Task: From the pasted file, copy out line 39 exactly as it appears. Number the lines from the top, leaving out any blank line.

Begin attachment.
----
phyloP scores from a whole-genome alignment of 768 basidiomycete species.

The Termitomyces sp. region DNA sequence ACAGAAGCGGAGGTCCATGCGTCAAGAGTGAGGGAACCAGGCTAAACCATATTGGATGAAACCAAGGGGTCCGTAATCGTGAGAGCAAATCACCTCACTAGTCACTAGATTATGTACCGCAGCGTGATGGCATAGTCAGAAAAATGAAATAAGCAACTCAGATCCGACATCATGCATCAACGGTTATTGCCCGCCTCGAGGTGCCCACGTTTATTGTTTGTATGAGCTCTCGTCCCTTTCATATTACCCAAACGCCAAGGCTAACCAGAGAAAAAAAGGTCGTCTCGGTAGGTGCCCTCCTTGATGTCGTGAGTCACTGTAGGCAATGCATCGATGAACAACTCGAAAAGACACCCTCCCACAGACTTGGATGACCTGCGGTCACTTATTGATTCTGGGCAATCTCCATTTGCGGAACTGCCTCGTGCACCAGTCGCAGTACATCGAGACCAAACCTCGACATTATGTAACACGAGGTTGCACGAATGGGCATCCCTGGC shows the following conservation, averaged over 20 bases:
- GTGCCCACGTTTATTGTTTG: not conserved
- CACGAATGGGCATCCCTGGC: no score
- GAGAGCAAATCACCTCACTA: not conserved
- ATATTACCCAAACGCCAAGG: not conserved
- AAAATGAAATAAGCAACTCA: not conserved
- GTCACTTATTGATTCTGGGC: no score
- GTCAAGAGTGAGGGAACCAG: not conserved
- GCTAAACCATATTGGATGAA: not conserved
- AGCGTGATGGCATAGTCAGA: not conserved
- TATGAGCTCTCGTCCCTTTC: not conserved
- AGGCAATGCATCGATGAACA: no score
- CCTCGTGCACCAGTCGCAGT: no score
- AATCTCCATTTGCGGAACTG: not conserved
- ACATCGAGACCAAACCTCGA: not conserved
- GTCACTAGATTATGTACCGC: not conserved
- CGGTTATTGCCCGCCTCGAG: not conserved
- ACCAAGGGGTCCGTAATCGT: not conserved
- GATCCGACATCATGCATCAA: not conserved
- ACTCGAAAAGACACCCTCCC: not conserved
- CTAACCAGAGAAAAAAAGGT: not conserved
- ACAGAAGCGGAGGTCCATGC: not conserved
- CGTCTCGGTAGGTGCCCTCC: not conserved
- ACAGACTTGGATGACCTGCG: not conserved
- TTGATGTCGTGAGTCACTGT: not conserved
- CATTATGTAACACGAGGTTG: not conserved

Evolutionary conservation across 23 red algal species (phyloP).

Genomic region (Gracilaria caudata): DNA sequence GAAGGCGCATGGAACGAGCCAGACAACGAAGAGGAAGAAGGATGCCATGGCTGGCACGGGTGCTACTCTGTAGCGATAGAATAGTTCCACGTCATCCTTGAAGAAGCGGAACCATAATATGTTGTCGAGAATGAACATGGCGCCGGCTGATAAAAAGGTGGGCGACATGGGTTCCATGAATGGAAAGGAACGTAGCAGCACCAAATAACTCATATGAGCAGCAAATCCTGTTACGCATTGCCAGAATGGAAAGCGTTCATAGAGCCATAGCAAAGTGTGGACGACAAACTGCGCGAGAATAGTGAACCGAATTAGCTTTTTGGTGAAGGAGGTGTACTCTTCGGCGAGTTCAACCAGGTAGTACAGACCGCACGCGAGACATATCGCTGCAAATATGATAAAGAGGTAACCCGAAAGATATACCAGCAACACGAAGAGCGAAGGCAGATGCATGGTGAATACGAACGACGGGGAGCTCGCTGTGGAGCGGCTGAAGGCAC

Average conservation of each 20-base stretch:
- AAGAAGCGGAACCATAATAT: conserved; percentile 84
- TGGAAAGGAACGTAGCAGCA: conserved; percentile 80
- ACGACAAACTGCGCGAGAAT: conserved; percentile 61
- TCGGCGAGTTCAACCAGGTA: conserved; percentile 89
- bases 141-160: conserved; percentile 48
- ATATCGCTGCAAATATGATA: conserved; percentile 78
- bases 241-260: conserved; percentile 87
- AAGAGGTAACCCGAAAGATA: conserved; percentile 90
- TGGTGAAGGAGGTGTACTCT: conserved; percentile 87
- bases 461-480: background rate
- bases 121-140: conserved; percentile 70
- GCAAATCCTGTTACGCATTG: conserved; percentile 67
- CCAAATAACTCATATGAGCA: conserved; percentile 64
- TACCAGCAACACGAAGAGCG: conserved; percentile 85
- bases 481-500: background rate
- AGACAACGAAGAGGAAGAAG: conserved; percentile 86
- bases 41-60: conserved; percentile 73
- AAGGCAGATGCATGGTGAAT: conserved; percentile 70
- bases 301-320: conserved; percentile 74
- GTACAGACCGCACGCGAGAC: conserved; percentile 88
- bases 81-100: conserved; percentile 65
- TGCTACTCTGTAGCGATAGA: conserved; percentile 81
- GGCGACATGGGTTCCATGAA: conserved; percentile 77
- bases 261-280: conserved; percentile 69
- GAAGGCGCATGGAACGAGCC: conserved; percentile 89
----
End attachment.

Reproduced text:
- TGGTGAAGGAGGTGTACTCT: conserved; percentile 87